In addition to prohibiting job discrimination on the basis of race, color, religion, sex, or national origin, Title VII contains an Opposition Clause to protect workers from retaliation for advancing claims under the statute. Typically, the Courts have defined “opposition” broadly to include a variety of conduct in opposition to unlawful employment practices, including both formal grievances and informal complaints. In Demasters v. Carilion Clinic, the Fourth Circuit recently considered whether a manager, who failed to support a pro-management position in another employee’s sexual harassment complaint, himself engaged in protected opposition under Title VII.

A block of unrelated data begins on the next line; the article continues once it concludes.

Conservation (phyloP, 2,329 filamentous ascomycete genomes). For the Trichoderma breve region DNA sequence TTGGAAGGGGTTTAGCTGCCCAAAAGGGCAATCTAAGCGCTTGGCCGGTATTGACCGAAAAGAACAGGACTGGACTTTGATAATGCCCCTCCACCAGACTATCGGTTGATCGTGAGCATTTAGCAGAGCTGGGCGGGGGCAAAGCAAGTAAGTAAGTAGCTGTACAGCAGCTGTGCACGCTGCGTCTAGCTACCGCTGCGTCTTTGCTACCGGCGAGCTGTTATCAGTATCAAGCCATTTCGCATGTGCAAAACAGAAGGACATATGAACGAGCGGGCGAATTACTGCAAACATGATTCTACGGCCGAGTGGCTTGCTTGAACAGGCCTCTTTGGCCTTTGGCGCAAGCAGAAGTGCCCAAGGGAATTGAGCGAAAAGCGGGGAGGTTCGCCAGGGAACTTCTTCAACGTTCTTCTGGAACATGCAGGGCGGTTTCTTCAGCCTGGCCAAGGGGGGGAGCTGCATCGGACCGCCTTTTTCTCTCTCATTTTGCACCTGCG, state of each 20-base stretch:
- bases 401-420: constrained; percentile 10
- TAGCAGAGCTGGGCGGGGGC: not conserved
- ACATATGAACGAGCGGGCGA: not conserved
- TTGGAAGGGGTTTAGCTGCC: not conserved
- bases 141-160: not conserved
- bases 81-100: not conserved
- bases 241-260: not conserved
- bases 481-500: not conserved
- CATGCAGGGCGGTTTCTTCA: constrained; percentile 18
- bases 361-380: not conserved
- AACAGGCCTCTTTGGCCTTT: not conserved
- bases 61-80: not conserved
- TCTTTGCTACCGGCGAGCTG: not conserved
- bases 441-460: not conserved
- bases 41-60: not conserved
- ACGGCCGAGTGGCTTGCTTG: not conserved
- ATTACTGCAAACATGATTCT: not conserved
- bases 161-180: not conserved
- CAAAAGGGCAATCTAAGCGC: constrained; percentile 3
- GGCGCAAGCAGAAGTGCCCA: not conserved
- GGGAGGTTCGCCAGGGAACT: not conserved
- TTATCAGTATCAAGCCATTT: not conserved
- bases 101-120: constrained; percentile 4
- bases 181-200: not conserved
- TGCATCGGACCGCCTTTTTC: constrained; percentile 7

At issue in DeMasters is the proper application of the “manager rule,” a doctrine applied by some courts that requires an employee to be acting outside of a management role in order to engage in protected activity. When applied, managers that routinely accept, investigate or evaluate complaints of other employees are not participating in protected activity when performing their regular job duties. After consideration, however, the Fourth Circuit rejected a per se extension of the “managers rule” to Title VII, holding that “the only qualification placed upon an employee’s invocation of protection from retaliation under Title VII’s Opposition Clause is that the manner his opposition must be reasonable.”
Demasters v. Carilion Clinic (Fourth Circuit, August 10, 2015)